I was really skeptical of Metro until I heard a particular use case described: you have a tablet, and as a tablet you interact with it using Metro. When you're at your desk, you dock it into a station with a keyboard, mouse, and multiple full-size monitors. The monitors display the traditional Windows desktop (which you use for "serious" desktop/workstation apps), while the tablet display stays in Metro mode. So you have one system that functions both ways, which is an idea I think is pretty clever, and the complete opposite of the "multiple devices (desktop and mobile) that try to use the same interface (Metro)" model that I was envisioning previously.
Metro actually seems like a pretty good UI for mobile devices. My big complaint about it was always that Microsoft were trying to shoehorn it in where it didn't belong (desktop/workstation systems, the Xbox, etc.). It's great for touch interfaces, and IMO pretty terrible for everything else.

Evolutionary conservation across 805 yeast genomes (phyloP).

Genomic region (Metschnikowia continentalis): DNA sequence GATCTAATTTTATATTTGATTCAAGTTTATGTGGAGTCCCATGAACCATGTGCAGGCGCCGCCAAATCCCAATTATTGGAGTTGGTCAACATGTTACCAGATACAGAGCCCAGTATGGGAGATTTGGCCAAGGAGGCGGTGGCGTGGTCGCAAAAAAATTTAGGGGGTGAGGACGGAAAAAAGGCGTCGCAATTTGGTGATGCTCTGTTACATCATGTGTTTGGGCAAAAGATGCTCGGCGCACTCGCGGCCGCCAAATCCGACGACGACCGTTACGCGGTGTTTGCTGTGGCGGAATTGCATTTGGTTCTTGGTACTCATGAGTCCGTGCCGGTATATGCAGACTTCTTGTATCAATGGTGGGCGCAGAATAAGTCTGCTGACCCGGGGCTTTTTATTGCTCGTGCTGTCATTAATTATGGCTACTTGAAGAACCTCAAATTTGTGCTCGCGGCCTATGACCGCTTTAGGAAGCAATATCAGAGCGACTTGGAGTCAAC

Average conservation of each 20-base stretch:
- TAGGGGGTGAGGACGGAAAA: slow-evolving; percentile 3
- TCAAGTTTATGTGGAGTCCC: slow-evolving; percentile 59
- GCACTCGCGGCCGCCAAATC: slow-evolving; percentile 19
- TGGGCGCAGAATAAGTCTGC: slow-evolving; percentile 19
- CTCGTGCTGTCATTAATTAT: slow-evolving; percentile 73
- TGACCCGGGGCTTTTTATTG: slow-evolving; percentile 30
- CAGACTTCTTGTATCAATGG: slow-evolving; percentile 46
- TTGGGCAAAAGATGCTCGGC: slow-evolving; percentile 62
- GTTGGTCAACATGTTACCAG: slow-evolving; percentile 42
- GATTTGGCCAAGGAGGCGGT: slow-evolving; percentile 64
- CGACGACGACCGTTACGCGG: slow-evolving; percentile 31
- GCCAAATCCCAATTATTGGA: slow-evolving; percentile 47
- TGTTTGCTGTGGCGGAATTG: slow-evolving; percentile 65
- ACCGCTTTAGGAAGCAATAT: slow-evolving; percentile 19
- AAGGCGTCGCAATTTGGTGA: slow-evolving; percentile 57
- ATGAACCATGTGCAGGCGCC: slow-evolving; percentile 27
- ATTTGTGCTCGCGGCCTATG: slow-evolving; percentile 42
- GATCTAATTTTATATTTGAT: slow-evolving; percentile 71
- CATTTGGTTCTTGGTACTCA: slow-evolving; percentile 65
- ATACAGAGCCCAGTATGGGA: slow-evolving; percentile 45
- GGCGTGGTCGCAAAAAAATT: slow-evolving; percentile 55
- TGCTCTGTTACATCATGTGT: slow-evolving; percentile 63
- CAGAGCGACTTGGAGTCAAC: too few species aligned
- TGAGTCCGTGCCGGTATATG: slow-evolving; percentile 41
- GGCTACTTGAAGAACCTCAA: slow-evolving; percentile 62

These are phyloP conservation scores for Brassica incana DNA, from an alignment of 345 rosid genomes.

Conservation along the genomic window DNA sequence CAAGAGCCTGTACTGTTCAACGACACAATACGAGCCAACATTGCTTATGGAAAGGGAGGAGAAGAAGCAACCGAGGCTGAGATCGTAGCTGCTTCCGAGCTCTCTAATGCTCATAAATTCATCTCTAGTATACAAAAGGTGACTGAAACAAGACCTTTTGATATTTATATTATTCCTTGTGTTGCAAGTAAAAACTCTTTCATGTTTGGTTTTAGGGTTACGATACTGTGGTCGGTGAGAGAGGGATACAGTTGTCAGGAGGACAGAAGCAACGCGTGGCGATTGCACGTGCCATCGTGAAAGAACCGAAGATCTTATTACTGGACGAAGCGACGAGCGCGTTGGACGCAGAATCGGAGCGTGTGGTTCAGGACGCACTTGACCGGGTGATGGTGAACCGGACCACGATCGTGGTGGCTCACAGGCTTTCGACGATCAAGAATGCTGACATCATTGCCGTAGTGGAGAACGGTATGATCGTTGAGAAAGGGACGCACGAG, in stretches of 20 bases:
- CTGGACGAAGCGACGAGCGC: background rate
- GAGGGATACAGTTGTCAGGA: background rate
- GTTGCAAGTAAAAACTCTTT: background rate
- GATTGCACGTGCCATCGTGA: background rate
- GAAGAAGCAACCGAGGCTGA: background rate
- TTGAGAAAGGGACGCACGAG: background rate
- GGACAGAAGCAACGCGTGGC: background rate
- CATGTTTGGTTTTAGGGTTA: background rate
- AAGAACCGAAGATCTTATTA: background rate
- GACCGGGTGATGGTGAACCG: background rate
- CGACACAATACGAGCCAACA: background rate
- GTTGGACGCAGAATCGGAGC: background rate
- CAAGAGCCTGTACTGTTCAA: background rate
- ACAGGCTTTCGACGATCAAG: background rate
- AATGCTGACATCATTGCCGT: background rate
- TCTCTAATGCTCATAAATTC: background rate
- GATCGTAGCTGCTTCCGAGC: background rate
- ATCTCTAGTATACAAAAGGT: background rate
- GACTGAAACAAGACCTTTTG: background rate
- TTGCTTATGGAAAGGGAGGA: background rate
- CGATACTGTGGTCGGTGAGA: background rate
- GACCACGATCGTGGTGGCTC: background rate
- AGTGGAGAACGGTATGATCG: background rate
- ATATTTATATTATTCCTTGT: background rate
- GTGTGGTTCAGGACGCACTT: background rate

That having been said, this revised appearance is awful. It looks like some refugee from the ghetto of 80s/90s X Window systems. When Google showed off "Chrome OS", I thought "Wow. That looks like a third-rate, terrible copy of Windows 7", and I'm baffled that MS have decided to copy their copy. At least let me turn Aero Glass back on!